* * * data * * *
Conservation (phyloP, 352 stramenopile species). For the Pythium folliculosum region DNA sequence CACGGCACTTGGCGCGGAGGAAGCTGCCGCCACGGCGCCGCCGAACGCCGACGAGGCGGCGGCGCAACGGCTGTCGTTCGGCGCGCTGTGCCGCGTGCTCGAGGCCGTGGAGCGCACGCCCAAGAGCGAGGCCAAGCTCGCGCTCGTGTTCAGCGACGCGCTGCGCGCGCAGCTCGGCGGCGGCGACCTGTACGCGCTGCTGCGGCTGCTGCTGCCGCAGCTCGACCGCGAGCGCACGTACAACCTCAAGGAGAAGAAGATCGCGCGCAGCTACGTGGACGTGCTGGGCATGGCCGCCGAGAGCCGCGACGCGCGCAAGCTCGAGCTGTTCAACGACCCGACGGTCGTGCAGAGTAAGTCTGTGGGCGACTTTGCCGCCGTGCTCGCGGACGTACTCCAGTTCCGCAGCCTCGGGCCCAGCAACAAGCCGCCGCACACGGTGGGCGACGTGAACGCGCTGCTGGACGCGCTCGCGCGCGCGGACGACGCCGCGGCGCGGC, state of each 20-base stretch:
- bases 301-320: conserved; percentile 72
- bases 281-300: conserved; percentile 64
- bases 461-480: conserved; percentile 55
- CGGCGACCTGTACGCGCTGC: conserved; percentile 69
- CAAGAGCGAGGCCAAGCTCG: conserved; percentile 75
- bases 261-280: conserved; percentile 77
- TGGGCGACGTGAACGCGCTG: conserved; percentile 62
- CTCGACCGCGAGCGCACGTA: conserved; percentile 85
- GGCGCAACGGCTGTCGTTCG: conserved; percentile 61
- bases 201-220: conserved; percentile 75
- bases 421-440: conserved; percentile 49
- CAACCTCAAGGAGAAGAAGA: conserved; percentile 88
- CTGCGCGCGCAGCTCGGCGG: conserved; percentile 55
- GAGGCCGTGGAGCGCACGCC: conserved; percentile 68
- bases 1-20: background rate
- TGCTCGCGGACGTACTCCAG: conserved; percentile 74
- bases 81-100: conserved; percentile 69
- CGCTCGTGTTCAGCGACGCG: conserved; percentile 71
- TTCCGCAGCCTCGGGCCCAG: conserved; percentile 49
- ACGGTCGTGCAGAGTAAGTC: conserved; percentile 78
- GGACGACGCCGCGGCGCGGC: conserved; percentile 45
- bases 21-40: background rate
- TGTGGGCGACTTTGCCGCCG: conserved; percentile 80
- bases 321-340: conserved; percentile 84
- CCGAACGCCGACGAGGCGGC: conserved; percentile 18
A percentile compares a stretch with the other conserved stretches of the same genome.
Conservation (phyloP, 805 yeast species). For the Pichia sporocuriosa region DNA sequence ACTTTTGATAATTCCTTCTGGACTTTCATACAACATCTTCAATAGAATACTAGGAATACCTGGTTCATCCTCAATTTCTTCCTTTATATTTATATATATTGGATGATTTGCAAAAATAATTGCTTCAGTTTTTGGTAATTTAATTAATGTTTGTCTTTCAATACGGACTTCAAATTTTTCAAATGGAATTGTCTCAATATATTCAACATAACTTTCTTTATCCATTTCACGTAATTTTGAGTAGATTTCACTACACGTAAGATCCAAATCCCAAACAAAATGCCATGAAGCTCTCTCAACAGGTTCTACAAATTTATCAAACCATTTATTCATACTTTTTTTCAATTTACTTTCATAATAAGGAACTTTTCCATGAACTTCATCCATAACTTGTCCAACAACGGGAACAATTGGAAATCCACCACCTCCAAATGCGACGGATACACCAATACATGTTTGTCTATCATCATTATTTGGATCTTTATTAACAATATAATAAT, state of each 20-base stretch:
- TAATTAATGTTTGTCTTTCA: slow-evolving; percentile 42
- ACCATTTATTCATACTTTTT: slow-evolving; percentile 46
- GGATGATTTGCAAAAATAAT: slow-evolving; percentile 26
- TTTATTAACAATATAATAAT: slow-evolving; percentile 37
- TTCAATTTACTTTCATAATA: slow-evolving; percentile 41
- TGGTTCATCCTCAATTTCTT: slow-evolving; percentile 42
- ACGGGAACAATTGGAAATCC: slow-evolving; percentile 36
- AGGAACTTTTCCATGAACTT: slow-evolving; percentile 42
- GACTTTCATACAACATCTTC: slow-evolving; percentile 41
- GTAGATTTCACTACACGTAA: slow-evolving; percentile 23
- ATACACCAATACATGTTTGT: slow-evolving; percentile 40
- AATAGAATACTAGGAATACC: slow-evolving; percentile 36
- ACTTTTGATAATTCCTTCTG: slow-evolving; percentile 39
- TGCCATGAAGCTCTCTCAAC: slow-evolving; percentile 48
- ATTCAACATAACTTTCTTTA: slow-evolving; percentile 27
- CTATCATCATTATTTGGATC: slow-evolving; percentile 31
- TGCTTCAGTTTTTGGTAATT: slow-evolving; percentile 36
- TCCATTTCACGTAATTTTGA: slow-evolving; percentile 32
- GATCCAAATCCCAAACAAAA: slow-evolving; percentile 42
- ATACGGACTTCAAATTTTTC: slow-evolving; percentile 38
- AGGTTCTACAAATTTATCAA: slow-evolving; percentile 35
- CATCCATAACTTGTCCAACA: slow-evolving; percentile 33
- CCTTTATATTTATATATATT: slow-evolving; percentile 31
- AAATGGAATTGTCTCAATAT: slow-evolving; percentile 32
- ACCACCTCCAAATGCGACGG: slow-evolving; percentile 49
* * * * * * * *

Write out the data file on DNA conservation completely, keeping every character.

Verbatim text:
Conservation (phyloP, 352 stramenopile species). For the Pythium folliculosum region DNA sequence CACGGCACTTGGCGCGGAGGAAGCTGCCGCCACGGCGCCGCCGAACGCCGACGAGGCGGCGGCGCAACGGCTGTCGTTCGGCGCGCTGTGCCGCGTGCTCGAGGCCGTGGAGCGCACGCCCAAGAGCGAGGCCAAGCTCGCGCTCGTGTTCAGCGACGCGCTGCGCGCGCAGCTCGGCGGCGGCGACCTGTACGCGCTGCTGCGGCTGCTGCTGCCGCAGCTCGACCGCGAGCGCACGTACAACCTCAAGGAGAAGAAGATCGCGCGCAGCTACGTGGACGTGCTGGGCATGGCCGCCGAGAGCCGCGACGCGCGCAAGCTCGAGCTGTTCAACGACCCGACGGTCGTGCAGAGTAAGTCTGTGGGCGACTTTGCCGCCGTGCTCGCGGACGTACTCCAGTTCCGCAGCCTCGGGCCCAGCAACAAGCCGCCGCACACGGTGGGCGACGTGAACGCGCTGCTGGACGCGCTCGCGCGCGCGGACGACGCCGCGGCGCGGC, state of each 20-base stretch:
- bases 301-320: conserved; percentile 72
- bases 281-300: conserved; percentile 64
- bases 461-480: conserved; percentile 55
- CGGCGACCTGTACGCGCTGC: conserved; percentile 69
- CAAGAGCGAGGCCAAGCTCG: conserved; percentile 75
- bases 261-280: conserved; percentile 77
- TGGGCGACGTGAACGCGCTG: conserved; percentile 62
- CTCGACCGCGAGCGCACGTA: conserved; percentile 85
- GGCGCAACGGCTGTCGTTCG: conserved; percentile 61
- bases 201-220: conserved; percentile 75
- bases 421-440: conserved; percentile 49
- CAACCTCAAGGAGAAGAAGA: conserved; percentile 88
- CTGCGCGCGCAGCTCGGCGG: conserved; percentile 55
- GAGGCCGTGGAGCGCACGCC: conserved; percentile 68
- bases 1-20: background rate
- TGCTCGCGGACGTACTCCAG: conserved; percentile 74
- bases 81-100: conserved; percentile 69
- CGCTCGTGTTCAGCGACGCG: conserved; percentile 71
- TTCCGCAGCCTCGGGCCCAG: conserved; percentile 49
- ACGGTCGTGCAGAGTAAGTC: conserved; percentile 78
- GGACGACGCCGCGGCGCGGC: conserved; percentile 45
- bases 21-40: background rate
- TGTGGGCGACTTTGCCGCCG: conserved; percentile 80
- bases 321-340: conserved; percentile 84
- CCGAACGCCGACGAGGCGGC: conserved; percentile 18
A percentile compares a stretch with the other conserved stretches of the same genome.
Conservation (phyloP, 805 yeast species). For the Pichia sporocuriosa region DNA sequence ACTTTTGATAATTCCTTCTGGACTTTCATACAACATCTTCAATAGAATACTAGGAATACCTGGTTCATCCTCAATTTCTTCCTTTATATTTATATATATTGGATGATTTGCAAAAATAATTGCTTCAGTTTTTGGTAATTTAATTAATGTTTGTCTTTCAATACGGACTTCAAATTTTTCAAATGGAATTGTCTCAATATATTCAACATAACTTTCTTTATCCATTTCACGTAATTTTGAGTAGATTTCACTACACGTAAGATCCAAATCCCAAACAAAATGCCATGAAGCTCTCTCAACAGGTTCTACAAATTTATCAAACCATTTATTCATACTTTTTTTCAATTTACTTTCATAATAAGGAACTTTTCCATGAACTTCATCCATAACTTGTCCAACAACGGGAACAATTGGAAATCCACCACCTCCAAATGCGACGGATACACCAATACATGTTTGTCTATCATCATTATTTGGATCTTTATTAACAATATAATAAT, state of each 20-base stretch:
- TAATTAATGTTTGTCTTTCA: slow-evolving; percentile 42
- ACCATTTATTCATACTTTTT: slow-evolving; percentile 46
- GGATGATTTGCAAAAATAAT: slow-evolving; percentile 26
- TTTATTAACAATATAATAAT: slow-evolving; percentile 37
- TTCAATTTACTTTCATAATA: slow-evolving; percentile 41
- TGGTTCATCCTCAATTTCTT: slow-evolving; percentile 42
- ACGGGAACAATTGGAAATCC: slow-evolving; percentile 36
- AGGAACTTTTCCATGAACTT: slow-evolving; percentile 42
- GACTTTCATACAACATCTTC: slow-evolving; percentile 41
- GTAGATTTCACTACACGTAA: slow-evolving; percentile 23
- ATACACCAATACATGTTTGT: slow-evolving; percentile 40
- AATAGAATACTAGGAATACC: slow-evolving; percentile 36
- ACTTTTGATAATTCCTTCTG: slow-evolving; percentile 39
- TGCCATGAAGCTCTCTCAAC: slow-evolving; percentile 48
- ATTCAACATAACTTTCTTTA: slow-evolving; percentile 27
- CTATCATCATTATTTGGATC: slow-evolving; percentile 31
- TGCTTCAGTTTTTGGTAATT: slow-evolving; percentile 36
- TCCATTTCACGTAATTTTGA: slow-evolving; percentile 32
- GATCCAAATCCCAAACAAAA: slow-evolving; percentile 42
- ATACGGACTTCAAATTTTTC: slow-evolving; percentile 38
- AGGTTCTACAAATTTATCAA: slow-evolving; percentile 35
- CATCCATAACTTGTCCAACA: slow-evolving; percentile 33
- CCTTTATATTTATATATATT: slow-evolving; percentile 31
- AAATGGAATTGTCTCAATAT: slow-evolving; percentile 32
- ACCACCTCCAAATGCGACGG: slow-evolving; percentile 49